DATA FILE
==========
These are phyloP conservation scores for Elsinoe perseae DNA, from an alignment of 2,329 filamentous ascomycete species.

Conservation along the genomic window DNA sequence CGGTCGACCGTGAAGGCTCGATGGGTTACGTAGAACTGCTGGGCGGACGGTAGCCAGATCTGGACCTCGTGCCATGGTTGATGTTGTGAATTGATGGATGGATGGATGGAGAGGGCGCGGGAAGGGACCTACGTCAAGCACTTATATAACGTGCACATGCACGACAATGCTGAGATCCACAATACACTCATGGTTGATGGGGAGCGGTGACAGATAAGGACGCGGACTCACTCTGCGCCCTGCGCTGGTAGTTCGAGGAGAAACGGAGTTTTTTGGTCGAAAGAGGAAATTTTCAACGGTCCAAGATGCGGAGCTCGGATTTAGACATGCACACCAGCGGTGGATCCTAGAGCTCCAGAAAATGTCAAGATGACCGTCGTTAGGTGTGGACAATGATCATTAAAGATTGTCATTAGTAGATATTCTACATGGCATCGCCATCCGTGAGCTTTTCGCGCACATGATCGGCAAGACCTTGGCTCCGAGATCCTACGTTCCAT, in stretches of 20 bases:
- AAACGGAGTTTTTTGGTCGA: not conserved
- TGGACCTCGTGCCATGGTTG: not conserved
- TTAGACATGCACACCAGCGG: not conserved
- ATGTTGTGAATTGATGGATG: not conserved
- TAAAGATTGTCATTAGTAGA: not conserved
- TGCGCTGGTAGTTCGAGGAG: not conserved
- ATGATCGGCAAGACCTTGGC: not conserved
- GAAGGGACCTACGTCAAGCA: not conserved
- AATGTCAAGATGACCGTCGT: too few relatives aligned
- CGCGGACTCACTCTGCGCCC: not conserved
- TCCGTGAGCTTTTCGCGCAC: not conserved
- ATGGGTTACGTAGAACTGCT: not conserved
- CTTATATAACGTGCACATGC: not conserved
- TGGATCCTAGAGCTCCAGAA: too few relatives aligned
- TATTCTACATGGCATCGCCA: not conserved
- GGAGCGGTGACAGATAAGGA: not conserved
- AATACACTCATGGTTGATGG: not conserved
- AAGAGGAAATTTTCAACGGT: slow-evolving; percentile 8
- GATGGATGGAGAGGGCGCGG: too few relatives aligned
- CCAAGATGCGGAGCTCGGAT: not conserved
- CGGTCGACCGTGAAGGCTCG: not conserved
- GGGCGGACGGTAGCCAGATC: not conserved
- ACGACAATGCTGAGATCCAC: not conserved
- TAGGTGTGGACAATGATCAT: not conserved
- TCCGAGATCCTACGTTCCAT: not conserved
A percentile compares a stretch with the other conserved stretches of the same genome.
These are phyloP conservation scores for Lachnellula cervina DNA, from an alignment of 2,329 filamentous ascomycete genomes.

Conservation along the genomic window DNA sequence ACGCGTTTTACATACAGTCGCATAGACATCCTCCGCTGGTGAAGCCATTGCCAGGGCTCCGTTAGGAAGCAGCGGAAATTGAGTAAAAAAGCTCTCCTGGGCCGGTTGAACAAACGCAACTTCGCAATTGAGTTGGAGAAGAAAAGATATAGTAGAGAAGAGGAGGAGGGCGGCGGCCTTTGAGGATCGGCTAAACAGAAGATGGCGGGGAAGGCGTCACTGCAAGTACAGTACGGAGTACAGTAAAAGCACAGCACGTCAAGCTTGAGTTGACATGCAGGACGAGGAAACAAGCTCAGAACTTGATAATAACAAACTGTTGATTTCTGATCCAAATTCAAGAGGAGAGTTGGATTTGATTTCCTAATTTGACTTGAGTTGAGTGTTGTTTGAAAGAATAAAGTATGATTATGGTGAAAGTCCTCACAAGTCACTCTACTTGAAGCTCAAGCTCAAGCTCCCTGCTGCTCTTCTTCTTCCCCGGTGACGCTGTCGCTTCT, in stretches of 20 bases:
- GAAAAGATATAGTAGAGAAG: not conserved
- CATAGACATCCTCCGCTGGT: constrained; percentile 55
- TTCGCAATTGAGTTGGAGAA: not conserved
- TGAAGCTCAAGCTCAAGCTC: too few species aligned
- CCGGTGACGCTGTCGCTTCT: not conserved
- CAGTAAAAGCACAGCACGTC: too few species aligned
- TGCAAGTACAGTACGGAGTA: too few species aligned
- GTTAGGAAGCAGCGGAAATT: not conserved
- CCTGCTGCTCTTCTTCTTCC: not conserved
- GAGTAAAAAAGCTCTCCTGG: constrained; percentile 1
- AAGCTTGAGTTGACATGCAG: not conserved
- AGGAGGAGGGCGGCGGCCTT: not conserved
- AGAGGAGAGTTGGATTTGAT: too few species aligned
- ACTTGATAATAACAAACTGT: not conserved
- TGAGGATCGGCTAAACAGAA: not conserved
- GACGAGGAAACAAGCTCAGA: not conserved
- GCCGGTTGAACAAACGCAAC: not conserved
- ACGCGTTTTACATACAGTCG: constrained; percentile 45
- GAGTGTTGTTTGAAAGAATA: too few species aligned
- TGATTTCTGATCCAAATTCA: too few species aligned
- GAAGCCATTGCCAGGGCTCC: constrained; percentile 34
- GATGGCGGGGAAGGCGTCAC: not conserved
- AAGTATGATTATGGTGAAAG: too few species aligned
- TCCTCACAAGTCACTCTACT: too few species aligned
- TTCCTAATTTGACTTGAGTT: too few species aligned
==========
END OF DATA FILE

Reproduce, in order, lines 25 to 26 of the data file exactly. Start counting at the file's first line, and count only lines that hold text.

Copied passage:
- ACGACAATGCTGAGATCCAC: not conserved
- TAGGTGTGGACAATGATCAT: not conserved